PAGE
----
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How 200-year-old remains of Korea’s first Catholic martyrs were discovered

The photo shows a bone found at the site in Wanju where the remains of three Korean Catholic martyrs were recovered in March. (Diocese of Jeonju)
The photo shows a bone found at the site in Wanju where the remains of three Korean Catholic martyrs were recovered in March. (Diocese of Jeonju)

The Roman Catholic Diocese of Jeonju announced surprising news on Wednesday about the remains of three Korean martyrs that were recovered in Wanju, a county in North Jeolla Province, two centuries after their deaths.

The remains were identified as those of Paul Yun Ji-chung and James Kwon Sang-yeon, who were beheaded for their faith in 1791, and Yun’s younger brother Francis Yun Ji-heon, who was quartered in 1801, according to the diocese. All three were beatified by Pope Francis in 2014.

Among the remains, a small bowl was found. Paul Yun Ji-chung’s name was written on it in Hanja, or Chinese characters, along with his baptismal name, the date of his death and information about Kwon’s tomb.

Paul Yun Ji-chung first learned about Catholicism from his cousin Jeong Yak-yong (1762-1836), one of the leading scholars from the late Joseon era. Yun converted to Catholicism and was baptized in 1787 by Peter Lee Seung-hoon, the first Korean Catholic convert.

Paul Yun Ji-chung spread Catholicism to his mother, his cousin Kwon and his brother Francis Yun Ji-heon.

Paul Yun Ji-chung was beheaded at the age of 32 for performing Catholic funeral rites for his mother and his aunt, instead of observing Confucian funeral rites with an ancestral tablet. Kwon was beheaded at the age of 40 for burning the family’s ancestral tablet. Both were tortured before they died, yet refused to renounce their faith.

According to documents written by St. Andrew Kim Dae-geon, Paul Yun Ji-chung and Kwon were among the first Catholic martyrs of Joseon. 

The Chonami Shrine area, where the remains of three Korean Catholic martyrs were excavated (Diocese of Jeonju)
The Chonami Shrine area, where the remains of three Korean Catholic martyrs were excavated (Diocese of Jeonju)

The discovery is considered especially important as they were among the first Korean Catholics killed by Korean rulers who believed that the spread of Catholicism could threaten the country’s Confucian monarchy.

The Rev. Frederick Kim Sung-bong of the Jeonju Diocese, who was responsible for overseeing projects at the Chonami Shrine area where the remains were excavated, said the discovery happened by chance. He was the first to hear the news from excavation experts in March.

“Some people asked me if I felt happy when I heard it, but I was actually confused at the time,” Kim told The Korea Herald on Thursday. “There were no records that said that the martyrs could be buried there. Also, there were no experts who said that there was a possibility that they could have been buried there either. If I had been looking for the remains then I would have been happy that we finally found them, but I really wasn’t.”

When he visited the site in 2018, it was not set up as a shrine, Kim said. There were only burial mounds and a wooden cross at that time, he said.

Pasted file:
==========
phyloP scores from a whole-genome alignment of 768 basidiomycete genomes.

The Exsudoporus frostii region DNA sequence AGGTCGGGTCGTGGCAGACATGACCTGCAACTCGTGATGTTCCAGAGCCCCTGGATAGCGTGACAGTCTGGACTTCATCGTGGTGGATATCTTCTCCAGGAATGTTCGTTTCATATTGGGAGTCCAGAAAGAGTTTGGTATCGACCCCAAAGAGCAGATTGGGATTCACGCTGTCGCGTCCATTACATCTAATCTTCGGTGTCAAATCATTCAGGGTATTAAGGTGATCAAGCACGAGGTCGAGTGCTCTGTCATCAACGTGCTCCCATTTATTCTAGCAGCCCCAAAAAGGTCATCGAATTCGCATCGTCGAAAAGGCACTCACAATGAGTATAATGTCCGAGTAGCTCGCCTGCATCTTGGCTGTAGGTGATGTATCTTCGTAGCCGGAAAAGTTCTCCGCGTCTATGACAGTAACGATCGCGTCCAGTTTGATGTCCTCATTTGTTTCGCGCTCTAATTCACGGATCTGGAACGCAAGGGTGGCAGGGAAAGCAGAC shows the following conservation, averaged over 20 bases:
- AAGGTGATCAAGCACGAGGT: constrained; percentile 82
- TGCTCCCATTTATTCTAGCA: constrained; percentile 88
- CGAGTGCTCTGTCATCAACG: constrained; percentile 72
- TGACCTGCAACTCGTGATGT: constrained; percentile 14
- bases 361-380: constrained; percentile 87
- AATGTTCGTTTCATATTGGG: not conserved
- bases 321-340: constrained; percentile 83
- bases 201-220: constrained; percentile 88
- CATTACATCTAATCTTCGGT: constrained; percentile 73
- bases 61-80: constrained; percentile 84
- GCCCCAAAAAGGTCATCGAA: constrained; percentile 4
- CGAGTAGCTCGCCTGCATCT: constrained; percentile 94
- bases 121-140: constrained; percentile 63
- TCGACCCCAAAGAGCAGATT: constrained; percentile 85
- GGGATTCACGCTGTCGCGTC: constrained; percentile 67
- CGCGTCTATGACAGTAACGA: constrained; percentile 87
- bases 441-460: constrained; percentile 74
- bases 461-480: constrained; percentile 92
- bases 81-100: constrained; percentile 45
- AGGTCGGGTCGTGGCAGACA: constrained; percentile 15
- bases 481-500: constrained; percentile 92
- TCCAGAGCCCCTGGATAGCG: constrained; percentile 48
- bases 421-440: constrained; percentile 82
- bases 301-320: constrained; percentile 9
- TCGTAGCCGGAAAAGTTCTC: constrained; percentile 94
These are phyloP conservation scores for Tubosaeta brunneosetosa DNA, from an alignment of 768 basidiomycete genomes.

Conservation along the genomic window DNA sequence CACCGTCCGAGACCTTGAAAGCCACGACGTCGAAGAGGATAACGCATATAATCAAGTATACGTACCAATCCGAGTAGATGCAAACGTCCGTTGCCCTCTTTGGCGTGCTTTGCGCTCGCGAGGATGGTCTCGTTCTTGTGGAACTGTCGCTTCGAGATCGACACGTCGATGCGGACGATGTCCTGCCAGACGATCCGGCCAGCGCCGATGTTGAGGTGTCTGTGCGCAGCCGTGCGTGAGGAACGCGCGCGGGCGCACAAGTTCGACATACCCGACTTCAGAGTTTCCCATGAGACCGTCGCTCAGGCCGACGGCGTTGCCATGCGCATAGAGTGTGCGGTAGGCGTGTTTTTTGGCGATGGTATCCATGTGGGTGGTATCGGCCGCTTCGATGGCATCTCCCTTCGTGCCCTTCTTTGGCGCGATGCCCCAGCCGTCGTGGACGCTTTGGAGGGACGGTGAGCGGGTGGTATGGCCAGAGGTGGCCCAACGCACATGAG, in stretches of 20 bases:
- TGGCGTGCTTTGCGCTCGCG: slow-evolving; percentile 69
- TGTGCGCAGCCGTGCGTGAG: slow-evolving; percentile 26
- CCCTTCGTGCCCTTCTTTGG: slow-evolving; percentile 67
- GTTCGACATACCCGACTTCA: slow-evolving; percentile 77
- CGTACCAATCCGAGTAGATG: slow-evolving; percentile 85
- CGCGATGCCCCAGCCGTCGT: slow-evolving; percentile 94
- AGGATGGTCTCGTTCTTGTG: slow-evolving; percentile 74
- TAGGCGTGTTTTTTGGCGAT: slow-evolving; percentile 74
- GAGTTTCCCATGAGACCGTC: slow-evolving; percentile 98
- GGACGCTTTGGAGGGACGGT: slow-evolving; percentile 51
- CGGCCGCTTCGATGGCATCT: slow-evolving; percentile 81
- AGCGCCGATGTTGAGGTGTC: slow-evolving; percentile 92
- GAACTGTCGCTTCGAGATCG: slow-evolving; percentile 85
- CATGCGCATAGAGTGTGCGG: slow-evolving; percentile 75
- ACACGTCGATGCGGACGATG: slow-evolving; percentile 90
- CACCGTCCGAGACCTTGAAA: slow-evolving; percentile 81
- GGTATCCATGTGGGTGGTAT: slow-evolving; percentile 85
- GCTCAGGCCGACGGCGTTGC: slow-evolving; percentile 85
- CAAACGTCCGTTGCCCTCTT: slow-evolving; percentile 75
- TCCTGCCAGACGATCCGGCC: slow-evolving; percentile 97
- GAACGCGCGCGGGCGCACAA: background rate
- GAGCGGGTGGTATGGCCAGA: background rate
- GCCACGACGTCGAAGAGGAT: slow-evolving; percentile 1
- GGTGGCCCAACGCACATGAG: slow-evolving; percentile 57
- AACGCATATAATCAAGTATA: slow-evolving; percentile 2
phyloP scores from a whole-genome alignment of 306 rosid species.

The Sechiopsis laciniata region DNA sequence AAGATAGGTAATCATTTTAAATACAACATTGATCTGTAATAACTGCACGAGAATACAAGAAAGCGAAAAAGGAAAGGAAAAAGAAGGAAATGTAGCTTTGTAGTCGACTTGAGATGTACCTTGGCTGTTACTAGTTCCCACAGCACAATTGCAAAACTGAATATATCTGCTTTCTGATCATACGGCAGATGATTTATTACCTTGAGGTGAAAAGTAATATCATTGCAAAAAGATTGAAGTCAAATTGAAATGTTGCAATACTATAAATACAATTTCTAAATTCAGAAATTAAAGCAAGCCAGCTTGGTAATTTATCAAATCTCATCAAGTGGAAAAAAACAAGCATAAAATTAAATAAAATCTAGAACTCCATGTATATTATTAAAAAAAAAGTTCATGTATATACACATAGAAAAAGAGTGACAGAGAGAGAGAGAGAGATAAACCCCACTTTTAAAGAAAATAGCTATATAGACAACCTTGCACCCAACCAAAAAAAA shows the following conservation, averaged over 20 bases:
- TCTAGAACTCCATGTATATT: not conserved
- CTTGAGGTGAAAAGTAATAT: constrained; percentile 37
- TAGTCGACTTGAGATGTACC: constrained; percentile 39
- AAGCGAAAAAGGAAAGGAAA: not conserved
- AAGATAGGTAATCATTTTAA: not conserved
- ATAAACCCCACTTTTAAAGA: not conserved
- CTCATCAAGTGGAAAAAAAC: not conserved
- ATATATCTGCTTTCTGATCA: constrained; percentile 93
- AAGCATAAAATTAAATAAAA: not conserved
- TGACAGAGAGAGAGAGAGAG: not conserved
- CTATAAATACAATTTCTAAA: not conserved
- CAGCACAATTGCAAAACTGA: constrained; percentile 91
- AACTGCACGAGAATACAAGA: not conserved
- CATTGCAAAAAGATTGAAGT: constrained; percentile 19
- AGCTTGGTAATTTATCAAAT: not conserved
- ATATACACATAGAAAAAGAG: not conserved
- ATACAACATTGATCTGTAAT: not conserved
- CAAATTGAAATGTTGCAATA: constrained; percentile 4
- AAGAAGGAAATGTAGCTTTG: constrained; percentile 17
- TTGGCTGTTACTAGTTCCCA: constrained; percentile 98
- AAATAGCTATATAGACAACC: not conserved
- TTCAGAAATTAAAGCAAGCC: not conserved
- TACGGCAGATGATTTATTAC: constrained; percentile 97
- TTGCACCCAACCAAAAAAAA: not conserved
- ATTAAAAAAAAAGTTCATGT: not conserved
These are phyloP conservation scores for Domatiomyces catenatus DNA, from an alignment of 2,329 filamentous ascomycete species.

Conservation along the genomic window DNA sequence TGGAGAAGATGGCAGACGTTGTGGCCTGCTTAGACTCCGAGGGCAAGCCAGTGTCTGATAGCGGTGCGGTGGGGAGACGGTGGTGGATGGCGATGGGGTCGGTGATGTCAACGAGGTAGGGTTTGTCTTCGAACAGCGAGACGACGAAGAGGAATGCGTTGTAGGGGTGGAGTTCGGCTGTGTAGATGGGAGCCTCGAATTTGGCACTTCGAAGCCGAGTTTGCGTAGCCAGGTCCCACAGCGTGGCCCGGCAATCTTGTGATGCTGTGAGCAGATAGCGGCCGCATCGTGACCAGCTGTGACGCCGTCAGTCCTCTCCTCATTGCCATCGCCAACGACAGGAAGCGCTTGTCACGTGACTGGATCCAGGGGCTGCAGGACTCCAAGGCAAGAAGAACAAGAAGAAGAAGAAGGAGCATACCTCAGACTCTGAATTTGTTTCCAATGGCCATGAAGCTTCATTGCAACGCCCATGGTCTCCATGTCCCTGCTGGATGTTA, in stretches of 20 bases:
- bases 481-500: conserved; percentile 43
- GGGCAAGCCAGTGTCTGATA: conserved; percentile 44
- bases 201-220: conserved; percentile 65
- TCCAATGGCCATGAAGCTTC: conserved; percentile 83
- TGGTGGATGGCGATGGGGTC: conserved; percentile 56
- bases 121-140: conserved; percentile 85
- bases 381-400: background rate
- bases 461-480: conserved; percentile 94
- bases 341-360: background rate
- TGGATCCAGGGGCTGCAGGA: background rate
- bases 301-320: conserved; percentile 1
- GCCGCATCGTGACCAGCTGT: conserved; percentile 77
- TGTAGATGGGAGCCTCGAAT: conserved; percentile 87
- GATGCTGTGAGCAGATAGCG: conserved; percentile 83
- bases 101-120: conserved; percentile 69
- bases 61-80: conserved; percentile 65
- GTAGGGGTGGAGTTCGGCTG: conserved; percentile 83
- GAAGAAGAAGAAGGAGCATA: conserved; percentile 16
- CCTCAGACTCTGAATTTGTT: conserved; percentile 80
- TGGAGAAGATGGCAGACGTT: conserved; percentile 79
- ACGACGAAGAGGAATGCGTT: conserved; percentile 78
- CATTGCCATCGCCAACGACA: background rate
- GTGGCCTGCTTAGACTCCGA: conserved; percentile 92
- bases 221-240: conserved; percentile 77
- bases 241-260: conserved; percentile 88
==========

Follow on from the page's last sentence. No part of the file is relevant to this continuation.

“It was known as a shrine but was not developed properly for pilgrims to visit for pilgrimage,” he said. “It did not have proper signs that explain the symbolic significance of the place. So I started having an interest in developing the area.”

He added that at the time it was commonly believed that the burial mounds existed only for symbolic reasons and no one was buried there.

In the process of researching the site, Kim said he found more reasons to develop it.

“I found out that the site was state land. The cross was standing there, but it was not done legally. I thought that there was a need to go through the legal process to secure the shrine. I looked for a way for the Diocese of Jeonju to purchase the land,” he said.

Since the purchase of state land is complicated and time consuming, the Korea Asset Management Corp. recommended leasing the land and developing the site later, the priest said.

“They told us that in order to purchase the state-owned land, we had to make sure that there was no one claiming that the tombs belonged to their ancestors,” Kim said. “We had to first put up a sign for three months in search of living descendants of those to whom the burial mounds belonged. After that, we had to open the mounds to confirm that there was nothing.”

The sign was put up in October last year and the remains were discovered March 11.

“Bishop John Kim Son-tae, head of the Jeonju Diocese, was very happy when I told him the news. But he wanted to take things slowly and make sure that they were indeed the remains of the early Korean martyrs before announcing the news to the world,” he added.

During the last six months, the authorities had to verify the authenticity of the remains and relics that were found at the site and also carry out DNA testing. Kim said more details about the historical research and DNA test results will be announced Sept. 24 through a press conference and a catalog that will be released.

He also added that the Diocese of Jeonju is very close to purchasing the land where the remains were found.

“We are still in the process, but we have almost reached the end,” he said.

An enshrinement ceremony to honor the three martyrs will be held Sept. 16, near the site where their remains were found.

“After the ceremony, they will be enshrined within Chonami Shrine and we will establish the necessary facilities so that pilgrims can visit,” Kim added.

By Song Seung-hyun (
Korea Herald daum